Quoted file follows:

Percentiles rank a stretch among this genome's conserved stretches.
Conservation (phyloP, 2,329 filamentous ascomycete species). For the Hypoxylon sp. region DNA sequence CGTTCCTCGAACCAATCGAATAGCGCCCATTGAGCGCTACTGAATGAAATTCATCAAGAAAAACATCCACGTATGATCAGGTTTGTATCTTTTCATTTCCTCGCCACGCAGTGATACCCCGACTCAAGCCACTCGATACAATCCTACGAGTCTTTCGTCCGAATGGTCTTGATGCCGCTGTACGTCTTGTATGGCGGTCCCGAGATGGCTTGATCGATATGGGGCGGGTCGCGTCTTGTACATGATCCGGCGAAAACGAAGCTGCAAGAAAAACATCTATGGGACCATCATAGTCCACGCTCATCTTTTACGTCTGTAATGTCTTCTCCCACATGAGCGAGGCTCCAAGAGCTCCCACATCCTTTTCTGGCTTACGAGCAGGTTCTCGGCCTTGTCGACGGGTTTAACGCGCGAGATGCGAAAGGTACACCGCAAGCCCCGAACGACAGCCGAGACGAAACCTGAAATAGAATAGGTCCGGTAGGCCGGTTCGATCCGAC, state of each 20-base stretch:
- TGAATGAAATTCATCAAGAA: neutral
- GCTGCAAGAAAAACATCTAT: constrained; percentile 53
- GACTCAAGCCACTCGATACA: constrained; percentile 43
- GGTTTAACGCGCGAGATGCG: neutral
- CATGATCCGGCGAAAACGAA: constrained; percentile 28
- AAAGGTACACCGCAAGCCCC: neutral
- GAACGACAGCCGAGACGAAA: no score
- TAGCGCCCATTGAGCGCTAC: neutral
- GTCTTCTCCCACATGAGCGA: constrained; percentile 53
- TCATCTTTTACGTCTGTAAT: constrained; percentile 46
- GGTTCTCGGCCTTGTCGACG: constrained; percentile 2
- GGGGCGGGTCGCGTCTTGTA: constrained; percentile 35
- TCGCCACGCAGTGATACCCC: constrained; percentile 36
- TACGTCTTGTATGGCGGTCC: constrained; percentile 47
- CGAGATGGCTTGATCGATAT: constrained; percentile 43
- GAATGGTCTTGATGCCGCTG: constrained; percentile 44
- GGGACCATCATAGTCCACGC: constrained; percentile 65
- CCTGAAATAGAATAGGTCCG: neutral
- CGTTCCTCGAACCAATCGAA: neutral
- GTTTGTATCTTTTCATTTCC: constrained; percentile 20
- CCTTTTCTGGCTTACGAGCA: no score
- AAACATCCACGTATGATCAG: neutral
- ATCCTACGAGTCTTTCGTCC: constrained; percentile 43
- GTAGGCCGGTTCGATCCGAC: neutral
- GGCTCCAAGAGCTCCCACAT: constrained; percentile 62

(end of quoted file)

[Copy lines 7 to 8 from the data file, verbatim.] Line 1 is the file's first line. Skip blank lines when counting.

- CATGATCCGGCGAAAACGAA: constrained; percentile 28
- AAAGGTACACCGCAAGCCCC: neutral